• Robin Parry

Conditional Empathy

Most humans experience empathy to a greater or lesser degree. Even psychopaths are capable of feeling empathic in some situations, rare though that might be. If people had no empathic skills they would not relate to anyone. Empathy is the capacity to imaginatively understand and share the feelings of another. It is why we tear up in sad movies, when a friend is suffering, a child broken-hearted or when a tragedy occurs. Helpful, loving, forgiving and generous behaviours generally follow.

One of the confusing factors in domestic violence relationships is that abusers appear to show genuine empathy sometimes but at other times they treat their partners with cold indifference or even cruelty. This is one reason why leaving an abusive situation is so complicated. People live in a state of confusion when they bond to the empathic side of their abusive partner.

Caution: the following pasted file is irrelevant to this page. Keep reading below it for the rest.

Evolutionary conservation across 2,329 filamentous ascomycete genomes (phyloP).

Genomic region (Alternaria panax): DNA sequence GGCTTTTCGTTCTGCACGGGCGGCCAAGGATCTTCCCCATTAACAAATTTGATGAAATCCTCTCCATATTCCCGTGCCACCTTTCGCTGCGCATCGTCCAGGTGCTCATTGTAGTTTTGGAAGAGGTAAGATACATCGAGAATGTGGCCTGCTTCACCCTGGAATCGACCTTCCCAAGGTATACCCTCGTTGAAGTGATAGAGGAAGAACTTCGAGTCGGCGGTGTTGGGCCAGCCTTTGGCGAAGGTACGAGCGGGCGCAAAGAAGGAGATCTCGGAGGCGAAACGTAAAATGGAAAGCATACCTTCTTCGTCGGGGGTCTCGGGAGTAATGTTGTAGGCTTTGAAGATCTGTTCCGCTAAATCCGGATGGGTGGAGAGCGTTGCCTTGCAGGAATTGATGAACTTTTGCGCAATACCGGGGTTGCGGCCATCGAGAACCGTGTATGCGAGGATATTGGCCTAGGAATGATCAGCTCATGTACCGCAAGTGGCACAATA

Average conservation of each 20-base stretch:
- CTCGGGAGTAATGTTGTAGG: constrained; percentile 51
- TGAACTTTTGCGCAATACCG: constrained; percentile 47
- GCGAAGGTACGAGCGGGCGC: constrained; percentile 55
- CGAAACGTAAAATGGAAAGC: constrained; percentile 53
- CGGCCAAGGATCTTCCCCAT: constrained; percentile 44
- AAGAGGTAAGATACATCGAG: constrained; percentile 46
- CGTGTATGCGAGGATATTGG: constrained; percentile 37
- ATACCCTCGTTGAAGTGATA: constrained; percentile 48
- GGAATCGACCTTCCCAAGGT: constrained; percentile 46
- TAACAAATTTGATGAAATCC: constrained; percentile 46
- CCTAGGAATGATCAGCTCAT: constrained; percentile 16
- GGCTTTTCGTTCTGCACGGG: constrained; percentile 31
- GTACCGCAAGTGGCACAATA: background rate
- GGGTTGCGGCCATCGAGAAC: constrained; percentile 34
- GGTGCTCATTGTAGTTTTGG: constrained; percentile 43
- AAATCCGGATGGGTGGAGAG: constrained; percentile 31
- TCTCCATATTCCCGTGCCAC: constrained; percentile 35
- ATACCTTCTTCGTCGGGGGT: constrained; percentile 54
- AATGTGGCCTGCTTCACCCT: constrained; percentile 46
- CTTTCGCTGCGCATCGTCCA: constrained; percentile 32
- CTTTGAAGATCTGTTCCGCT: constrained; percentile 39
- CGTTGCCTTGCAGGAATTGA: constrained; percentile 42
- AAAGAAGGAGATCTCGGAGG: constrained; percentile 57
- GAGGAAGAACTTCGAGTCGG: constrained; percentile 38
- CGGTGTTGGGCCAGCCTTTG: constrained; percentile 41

In working with abusive men and abused women it seems apparent to me that an abuser’s empathy is both time limited and conditional. As long as what is happening is not a threat to him in any way – that he is not being criticised, held to account, challenged or inconvenienced – then he is quite capable of empathic understanding. Women describe their partners as being unexpectedly understanding and patient on some occasions such as when they are suffering from a death in the family, an unexpected retrenchment, a depressive episode or a serious physical illness. His empathy may not last long but it is there nonetheless. As soon as such life changing episodes impact negatively on the abuser though his patience wanes and empathy dissipates.

What we all need is a partner who is able to be empathic even in situations when you want to do something or to go somewhere but he does not. You want to be able to disagree without being punished. You want to be able to say what you want without being silenced. You want to be able to be yourself without being remoulded. You want to be accepted and supported. You want to be free, to be you.

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